The Just World BeliefThe Just World belief is the idea that good things happen to good people and bad things happen to bad people. Sometimes traumatic events are perceived to violate the concept that the world is fair. The Just World belief may lead trauma survivors to think that they are bad and perceive the traumatic events as a form of punishment. In other cases, people may not be able to make sense of a world with a Higher Power that allows innocent people to be hurt. Therefore, they may question their belief in a Higher Power. Still others may change their beliefs over time and embrace new ways of understanding the world that do not include the Just World belief.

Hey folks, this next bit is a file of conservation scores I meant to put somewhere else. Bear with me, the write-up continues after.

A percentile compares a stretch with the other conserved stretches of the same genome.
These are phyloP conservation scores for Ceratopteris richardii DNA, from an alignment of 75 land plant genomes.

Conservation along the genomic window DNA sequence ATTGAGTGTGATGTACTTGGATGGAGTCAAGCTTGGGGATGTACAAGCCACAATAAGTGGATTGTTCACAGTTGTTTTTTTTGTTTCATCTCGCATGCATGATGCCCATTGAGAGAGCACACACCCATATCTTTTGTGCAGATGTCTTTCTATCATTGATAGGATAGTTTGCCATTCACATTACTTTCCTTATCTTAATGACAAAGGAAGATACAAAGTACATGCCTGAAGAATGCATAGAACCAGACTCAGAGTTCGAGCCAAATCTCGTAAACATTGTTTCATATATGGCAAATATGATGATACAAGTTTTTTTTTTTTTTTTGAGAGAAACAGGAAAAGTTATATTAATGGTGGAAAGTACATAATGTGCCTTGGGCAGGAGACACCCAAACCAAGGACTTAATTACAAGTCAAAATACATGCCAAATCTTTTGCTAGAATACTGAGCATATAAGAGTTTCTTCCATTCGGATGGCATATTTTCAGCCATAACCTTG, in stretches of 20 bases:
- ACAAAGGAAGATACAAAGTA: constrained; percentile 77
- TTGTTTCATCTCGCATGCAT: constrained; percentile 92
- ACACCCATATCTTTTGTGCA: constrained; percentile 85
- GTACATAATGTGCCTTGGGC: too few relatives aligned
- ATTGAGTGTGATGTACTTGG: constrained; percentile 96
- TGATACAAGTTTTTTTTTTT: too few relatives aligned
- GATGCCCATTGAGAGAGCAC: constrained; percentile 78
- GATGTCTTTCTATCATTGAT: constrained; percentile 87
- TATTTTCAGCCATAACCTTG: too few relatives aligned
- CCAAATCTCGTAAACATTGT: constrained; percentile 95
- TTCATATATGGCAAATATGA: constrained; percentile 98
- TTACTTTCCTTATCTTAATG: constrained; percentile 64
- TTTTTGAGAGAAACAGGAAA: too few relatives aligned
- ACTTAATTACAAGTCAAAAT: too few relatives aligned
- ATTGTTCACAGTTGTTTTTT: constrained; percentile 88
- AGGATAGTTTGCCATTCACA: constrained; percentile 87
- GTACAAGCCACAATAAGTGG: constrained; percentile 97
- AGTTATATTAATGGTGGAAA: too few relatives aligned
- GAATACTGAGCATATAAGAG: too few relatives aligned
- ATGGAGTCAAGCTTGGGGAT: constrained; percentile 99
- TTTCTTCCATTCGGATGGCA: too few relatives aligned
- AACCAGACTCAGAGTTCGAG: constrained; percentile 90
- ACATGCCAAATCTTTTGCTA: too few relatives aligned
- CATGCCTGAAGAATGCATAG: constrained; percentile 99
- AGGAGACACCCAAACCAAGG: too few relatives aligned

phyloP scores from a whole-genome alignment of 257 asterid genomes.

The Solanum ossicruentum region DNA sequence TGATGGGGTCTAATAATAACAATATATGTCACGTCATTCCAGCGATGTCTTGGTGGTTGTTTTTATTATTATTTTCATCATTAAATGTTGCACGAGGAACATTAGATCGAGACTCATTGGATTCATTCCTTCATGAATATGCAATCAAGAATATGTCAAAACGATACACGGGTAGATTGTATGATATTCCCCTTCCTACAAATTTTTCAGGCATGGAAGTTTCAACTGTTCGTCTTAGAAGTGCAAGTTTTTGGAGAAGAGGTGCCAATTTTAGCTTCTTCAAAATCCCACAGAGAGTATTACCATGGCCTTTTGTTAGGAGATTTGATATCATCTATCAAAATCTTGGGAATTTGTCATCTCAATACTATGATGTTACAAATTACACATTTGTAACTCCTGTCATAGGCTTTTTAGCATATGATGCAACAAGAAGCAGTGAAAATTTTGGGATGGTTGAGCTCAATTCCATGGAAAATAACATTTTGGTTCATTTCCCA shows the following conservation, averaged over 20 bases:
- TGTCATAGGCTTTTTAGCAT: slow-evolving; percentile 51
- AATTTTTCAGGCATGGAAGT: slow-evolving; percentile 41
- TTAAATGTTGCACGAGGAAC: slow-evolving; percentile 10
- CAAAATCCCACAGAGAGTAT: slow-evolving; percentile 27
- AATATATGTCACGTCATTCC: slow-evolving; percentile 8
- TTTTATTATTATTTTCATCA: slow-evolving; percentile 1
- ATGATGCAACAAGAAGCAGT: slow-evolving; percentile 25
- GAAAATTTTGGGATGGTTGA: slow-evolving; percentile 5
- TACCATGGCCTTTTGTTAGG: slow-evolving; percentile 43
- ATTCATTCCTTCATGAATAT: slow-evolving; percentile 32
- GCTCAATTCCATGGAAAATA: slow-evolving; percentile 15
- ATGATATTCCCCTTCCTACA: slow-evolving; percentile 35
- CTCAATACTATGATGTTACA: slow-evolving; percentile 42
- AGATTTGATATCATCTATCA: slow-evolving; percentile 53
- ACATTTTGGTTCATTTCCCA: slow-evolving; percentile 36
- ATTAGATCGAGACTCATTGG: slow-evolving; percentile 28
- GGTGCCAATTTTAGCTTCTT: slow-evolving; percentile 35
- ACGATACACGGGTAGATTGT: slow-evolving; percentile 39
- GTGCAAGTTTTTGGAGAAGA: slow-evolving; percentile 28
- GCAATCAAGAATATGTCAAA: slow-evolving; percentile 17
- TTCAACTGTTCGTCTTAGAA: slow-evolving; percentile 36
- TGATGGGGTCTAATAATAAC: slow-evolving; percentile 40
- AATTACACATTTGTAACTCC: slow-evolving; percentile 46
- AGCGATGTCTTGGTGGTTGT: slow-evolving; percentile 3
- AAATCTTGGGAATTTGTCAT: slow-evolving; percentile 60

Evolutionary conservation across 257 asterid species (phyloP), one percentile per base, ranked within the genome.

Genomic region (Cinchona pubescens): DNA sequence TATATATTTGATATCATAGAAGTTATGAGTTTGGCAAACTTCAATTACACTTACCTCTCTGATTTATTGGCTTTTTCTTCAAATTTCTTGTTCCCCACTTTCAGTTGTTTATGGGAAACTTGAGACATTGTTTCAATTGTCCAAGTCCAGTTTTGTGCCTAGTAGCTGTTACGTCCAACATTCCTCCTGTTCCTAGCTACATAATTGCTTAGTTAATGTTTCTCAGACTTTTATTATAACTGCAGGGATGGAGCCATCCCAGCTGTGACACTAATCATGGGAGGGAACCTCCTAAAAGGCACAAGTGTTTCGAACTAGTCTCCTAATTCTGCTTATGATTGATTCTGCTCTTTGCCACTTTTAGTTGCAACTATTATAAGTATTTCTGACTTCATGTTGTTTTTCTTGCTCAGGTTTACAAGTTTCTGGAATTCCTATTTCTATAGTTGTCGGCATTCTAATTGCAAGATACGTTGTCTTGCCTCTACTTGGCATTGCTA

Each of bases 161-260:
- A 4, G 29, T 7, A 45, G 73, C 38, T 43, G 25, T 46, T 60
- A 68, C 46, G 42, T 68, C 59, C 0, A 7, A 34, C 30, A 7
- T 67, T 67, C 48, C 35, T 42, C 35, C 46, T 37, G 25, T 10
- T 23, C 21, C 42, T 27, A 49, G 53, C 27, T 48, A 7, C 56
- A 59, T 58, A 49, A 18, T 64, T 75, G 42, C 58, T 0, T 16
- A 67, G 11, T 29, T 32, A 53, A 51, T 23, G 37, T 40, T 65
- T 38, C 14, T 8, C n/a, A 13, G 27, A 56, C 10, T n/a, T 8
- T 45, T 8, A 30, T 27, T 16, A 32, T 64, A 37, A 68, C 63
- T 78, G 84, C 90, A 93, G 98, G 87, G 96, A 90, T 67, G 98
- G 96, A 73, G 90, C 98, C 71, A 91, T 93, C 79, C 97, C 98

You may be able to assist those who are struggling with why or how their Higher Power could have let traumatic events occur via a discussion about how a Higher Power would not take away free will, even from those who cause harm in others36. In traumatic experiences not involving others (e.g., natural disasters), you may be able to reflect on the lack of evidence that a Higher Power would use these kinds of events to punish specific individuals, as the effects of these events extend far beyond a single individual36. You can also promote evidence-based PTSD treatments, like Cognitive Processing Therapy (CPT), which systematically explore and challenge negative beliefs. Finally, because self-esteem has been found to mediate the relationship between belief in a just world and self-forgiveness, you may be able to promote and foster self-esteem to reduce the likelihood that a person will blame themselves, and to increase their motivation for corrective action, if needed19.